Histopathological evaluation was performed in the histology department of Canakkale Onsekiz Mart University by an expert histologist who was blinded to the groups from which tissues were obtained. The tissues were immediately fixed in 10% neutral buffered formalin for 48 h. After fixation, dehydration, pellucidation, and paraffin embedding, 4–5-µl sections were obtained from the paraffin blocks using a Rotary Microtome (Leica RM2125 RTS). Samples were evaluated under a light microscope (Zeiss AxioScope A1). Perivascular inflammation, erythrocyte extravasation, and macrophage infiltration were graded using routine hematoxylin and eosin staining. Hemosiderin deposits in the tissue were graded using Prussian blue staining. Scoring for histopathological grading was as follows: 0 – no findings in the area examined using the light microscope; 1 – findings noted in < 25% of the examined area; 2 – findings noted in 25%–75% of the examined area; and 3 – findings in > 75% of the examined area [17].

Immunohistochemical staining

Immunohistochemical staining was performed using the matrix metalloproteinase-2 (MMP-2) monoclonal antibody kit (lot no: 2776852, EMD Millipore corporation, USA) according to the manufacturer’s instructions. Immunohistochemical scoring of MMP-2 was performed according to the staining intensity of the slides (0 – no staining; 1 – poor but detectable staining; 2 – moderate staining; and 3 – strong staining).

Statistical analysis

Data were analyzed using SPSS version 21.0. Descriptive data were presented as median (minimum–maximum). The Kruskal-Wallis test was used to compare the variables. The Mann-Whitney U test with Bonferroni correction was used for comparing data. A value of p < 0.05 was considered as statistically significant.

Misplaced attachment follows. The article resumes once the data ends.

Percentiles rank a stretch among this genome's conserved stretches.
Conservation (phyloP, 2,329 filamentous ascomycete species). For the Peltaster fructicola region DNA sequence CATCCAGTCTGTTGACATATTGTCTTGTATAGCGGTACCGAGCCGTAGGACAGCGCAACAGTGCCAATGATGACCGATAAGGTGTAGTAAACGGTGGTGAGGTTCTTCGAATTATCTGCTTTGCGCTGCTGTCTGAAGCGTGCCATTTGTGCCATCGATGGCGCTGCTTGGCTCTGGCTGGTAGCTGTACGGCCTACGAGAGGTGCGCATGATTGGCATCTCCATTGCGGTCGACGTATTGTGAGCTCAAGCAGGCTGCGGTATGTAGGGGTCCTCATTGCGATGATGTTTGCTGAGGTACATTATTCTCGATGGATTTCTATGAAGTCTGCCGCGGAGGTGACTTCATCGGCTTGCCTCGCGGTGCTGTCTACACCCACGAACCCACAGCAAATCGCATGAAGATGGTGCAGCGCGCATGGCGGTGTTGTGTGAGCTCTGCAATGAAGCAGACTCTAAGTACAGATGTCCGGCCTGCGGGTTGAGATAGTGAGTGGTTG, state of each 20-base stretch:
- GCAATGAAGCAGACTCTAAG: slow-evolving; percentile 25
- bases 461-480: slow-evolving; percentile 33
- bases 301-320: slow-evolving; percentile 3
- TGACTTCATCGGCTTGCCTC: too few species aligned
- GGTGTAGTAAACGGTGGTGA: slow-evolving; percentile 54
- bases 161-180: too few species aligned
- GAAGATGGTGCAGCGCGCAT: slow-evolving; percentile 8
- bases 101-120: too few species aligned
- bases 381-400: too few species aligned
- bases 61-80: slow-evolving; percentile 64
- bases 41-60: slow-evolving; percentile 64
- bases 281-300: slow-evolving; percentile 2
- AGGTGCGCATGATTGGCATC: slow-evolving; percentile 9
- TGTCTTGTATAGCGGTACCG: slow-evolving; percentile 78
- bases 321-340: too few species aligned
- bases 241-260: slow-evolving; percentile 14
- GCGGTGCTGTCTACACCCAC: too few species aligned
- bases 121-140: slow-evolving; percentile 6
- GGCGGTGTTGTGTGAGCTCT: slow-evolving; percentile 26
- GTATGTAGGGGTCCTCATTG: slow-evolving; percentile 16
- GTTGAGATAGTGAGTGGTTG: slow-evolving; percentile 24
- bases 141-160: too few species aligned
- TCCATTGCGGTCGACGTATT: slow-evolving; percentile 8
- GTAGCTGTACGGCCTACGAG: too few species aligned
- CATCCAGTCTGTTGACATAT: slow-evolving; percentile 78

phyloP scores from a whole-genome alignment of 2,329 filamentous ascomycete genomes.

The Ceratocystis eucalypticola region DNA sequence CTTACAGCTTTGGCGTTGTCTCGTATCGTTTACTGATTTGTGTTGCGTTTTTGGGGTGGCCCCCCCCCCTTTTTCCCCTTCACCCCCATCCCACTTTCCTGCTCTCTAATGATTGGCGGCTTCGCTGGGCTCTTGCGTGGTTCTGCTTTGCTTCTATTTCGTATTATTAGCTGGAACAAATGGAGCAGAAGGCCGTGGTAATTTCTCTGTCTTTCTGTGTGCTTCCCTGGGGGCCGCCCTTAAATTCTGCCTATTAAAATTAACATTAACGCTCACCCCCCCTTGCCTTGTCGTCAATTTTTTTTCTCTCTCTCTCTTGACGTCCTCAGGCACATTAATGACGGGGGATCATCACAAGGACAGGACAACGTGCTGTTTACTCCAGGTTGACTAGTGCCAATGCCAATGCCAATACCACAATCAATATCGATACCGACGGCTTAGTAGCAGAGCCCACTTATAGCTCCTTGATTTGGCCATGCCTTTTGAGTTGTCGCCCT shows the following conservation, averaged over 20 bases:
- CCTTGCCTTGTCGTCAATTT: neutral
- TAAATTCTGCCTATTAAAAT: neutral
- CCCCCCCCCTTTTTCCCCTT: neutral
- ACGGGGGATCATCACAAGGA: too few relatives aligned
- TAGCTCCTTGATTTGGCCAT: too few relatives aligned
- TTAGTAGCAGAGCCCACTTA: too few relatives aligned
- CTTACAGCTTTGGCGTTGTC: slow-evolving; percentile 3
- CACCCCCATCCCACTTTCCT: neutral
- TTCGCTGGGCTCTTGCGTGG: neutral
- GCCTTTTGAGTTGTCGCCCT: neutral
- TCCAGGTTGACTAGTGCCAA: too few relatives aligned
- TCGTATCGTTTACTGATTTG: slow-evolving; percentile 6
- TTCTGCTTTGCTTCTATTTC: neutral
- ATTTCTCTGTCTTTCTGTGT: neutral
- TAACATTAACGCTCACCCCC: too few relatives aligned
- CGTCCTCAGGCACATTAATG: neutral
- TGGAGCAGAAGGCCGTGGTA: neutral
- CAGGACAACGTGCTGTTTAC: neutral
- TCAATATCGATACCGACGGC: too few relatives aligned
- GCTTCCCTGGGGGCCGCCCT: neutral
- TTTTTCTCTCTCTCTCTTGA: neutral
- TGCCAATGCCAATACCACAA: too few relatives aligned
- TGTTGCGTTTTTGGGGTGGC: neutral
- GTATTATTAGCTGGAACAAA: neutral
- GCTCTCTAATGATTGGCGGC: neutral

Histopathologic findings

In the CVH group, perivascular inflammation was significantly higher than in the sham and control groups (2.5 (1.0–3.0), 0.0 (0.0–1.0), 0.0 (0.0–0.0); p < 0.001). In the CVH group, erythrocyte extravasation was significantly higher compared to the sham and control groups (3.0 (2.0–3.0), 0.5 (0.0–1.0), 0.0 (0.0–0.0); p < 0.001). The CVH group demonstrated significantly higher macrophage infiltration than the sham and control groups (3.0 (2.0–3.0), 0.5 (0.0–1.0), 0.0 (0.0–1.0); p < 0.001). The CVH group also demonstrated significantly higher hemosiderin accumulation than the sham and control groups (1.0 (1.0–3.0), 0.0 (0.0–1.0), 0.0 (0.0–0.0); p < 0.001). Figure 2 presents images of histopathological samples under light microscopy.

Figure 2

Hematoxylin–eosin (HE) stained (A, B, and C) and Prussian blue (PB) stained (D, E, and F) microscopic images of the control, sham, and coronary venous hypertension (CVH) groups, respectively. Erythrocyte extravasation seen in routine histopathological evaluation is indicated with black arrows, whereas macrophage infiltration is indicated with a yellow arrow. Hemosiderin deposits in PB staining are indicated with blue arrows (magnification, 200×)

Immunohistochemical findings

Immunohistochemical evaluation revealed that MMP-2 levels in the myocardial tissue around the coronary vein were significantly higher in the CVH group than those in the sham and control groups (2.0 (1.0–3.0), 0.0 (0.0–1.0), 0.0 (0.0–0.0); p < 0.001). Figure 3 presents images of immunohistochemical MMP-2 staining under light microscopy. Histopathological and immunohistochemical scores of the groups are shown in Table I.

Table I

Histopathological and immunohistochemical scores of the groups

GroupPerivascular inflammationErythrocyte extravasationMacrophage infiltrationHemosiderin accumulationMMP-2 staining
Control0.0 (0.0–0.0)0.0 (0.0–0.0)0.0 (0.0–1.0)0.0 (0.0–0.0)0.0 (0.0–0.0)
Sham0.0 (0.0–1.0)0.5 (0.0–1.0)0.5 (0.0–1.0)0.0 (0.0–1.0)0.0 (0.0–1.0)
CVH2.5 (1.0–3.0)3.0 (2.0–3.0)3.0 (2.0–3.0)1.0 (1.0–3.0)2.0 (1.0–3.0)
P-value< 0.001*< 0.001*< 0.001*< 0.001*< 0.001*

Data are presented as median (minimum–maximum);

* p < 0.05. CVH – coronary venous hypertension, MMP-2 – matrix metalloproteinase-2.

Figure 3